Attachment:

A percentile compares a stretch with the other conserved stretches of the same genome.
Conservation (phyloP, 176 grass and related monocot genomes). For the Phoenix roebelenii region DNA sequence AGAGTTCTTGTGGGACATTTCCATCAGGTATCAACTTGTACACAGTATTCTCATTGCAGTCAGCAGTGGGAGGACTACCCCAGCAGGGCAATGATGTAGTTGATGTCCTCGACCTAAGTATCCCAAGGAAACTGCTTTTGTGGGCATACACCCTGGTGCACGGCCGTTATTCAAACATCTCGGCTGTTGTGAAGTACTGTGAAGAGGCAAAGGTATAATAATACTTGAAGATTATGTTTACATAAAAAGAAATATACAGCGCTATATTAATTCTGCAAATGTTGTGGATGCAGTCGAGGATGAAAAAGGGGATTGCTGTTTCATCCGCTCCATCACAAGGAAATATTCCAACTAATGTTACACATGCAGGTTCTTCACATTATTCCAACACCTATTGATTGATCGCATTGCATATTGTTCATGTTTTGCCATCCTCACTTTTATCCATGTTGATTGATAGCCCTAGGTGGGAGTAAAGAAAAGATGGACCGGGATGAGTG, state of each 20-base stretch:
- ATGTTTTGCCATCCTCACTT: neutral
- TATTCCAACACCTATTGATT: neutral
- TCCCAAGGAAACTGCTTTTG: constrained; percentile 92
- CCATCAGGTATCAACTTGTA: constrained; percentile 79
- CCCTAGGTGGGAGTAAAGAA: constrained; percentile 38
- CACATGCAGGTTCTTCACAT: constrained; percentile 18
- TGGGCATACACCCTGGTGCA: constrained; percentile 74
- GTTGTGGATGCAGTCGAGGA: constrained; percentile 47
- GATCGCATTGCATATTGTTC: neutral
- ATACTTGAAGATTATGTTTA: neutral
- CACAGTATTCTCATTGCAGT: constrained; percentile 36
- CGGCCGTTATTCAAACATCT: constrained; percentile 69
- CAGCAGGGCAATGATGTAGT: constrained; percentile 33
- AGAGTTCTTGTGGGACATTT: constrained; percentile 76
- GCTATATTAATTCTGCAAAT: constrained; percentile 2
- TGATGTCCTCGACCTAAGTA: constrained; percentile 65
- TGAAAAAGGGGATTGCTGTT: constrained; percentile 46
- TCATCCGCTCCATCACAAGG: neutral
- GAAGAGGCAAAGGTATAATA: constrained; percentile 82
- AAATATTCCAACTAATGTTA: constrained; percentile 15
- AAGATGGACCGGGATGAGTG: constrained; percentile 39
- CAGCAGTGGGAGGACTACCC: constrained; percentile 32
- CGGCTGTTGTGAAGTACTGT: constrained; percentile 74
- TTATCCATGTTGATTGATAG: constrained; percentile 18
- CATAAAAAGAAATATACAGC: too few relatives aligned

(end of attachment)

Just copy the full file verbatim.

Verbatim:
A percentile compares a stretch with the other conserved stretches of the same genome.
Conservation (phyloP, 176 grass and related monocot genomes). For the Phoenix roebelenii region DNA sequence AGAGTTCTTGTGGGACATTTCCATCAGGTATCAACTTGTACACAGTATTCTCATTGCAGTCAGCAGTGGGAGGACTACCCCAGCAGGGCAATGATGTAGTTGATGTCCTCGACCTAAGTATCCCAAGGAAACTGCTTTTGTGGGCATACACCCTGGTGCACGGCCGTTATTCAAACATCTCGGCTGTTGTGAAGTACTGTGAAGAGGCAAAGGTATAATAATACTTGAAGATTATGTTTACATAAAAAGAAATATACAGCGCTATATTAATTCTGCAAATGTTGTGGATGCAGTCGAGGATGAAAAAGGGGATTGCTGTTTCATCCGCTCCATCACAAGGAAATATTCCAACTAATGTTACACATGCAGGTTCTTCACATTATTCCAACACCTATTGATTGATCGCATTGCATATTGTTCATGTTTTGCCATCCTCACTTTTATCCATGTTGATTGATAGCCCTAGGTGGGAGTAAAGAAAAGATGGACCGGGATGAGTG, state of each 20-base stretch:
- ATGTTTTGCCATCCTCACTT: neutral
- TATTCCAACACCTATTGATT: neutral
- TCCCAAGGAAACTGCTTTTG: constrained; percentile 92
- CCATCAGGTATCAACTTGTA: constrained; percentile 79
- CCCTAGGTGGGAGTAAAGAA: constrained; percentile 38
- CACATGCAGGTTCTTCACAT: constrained; percentile 18
- TGGGCATACACCCTGGTGCA: constrained; percentile 74
- GTTGTGGATGCAGTCGAGGA: constrained; percentile 47
- GATCGCATTGCATATTGTTC: neutral
- ATACTTGAAGATTATGTTTA: neutral
- CACAGTATTCTCATTGCAGT: constrained; percentile 36
- CGGCCGTTATTCAAACATCT: constrained; percentile 69
- CAGCAGGGCAATGATGTAGT: constrained; percentile 33
- AGAGTTCTTGTGGGACATTT: constrained; percentile 76
- GCTATATTAATTCTGCAAAT: constrained; percentile 2
- TGATGTCCTCGACCTAAGTA: constrained; percentile 65
- TGAAAAAGGGGATTGCTGTT: constrained; percentile 46
- TCATCCGCTCCATCACAAGG: neutral
- GAAGAGGCAAAGGTATAATA: constrained; percentile 82
- AAATATTCCAACTAATGTTA: constrained; percentile 15
- AAGATGGACCGGGATGAGTG: constrained; percentile 39
- CAGCAGTGGGAGGACTACCC: constrained; percentile 32
- CGGCTGTTGTGAAGTACTGT: constrained; percentile 74
- TTATCCATGTTGATTGATAG: constrained; percentile 18
- CATAAAAAGAAATATACAGC: too few relatives aligned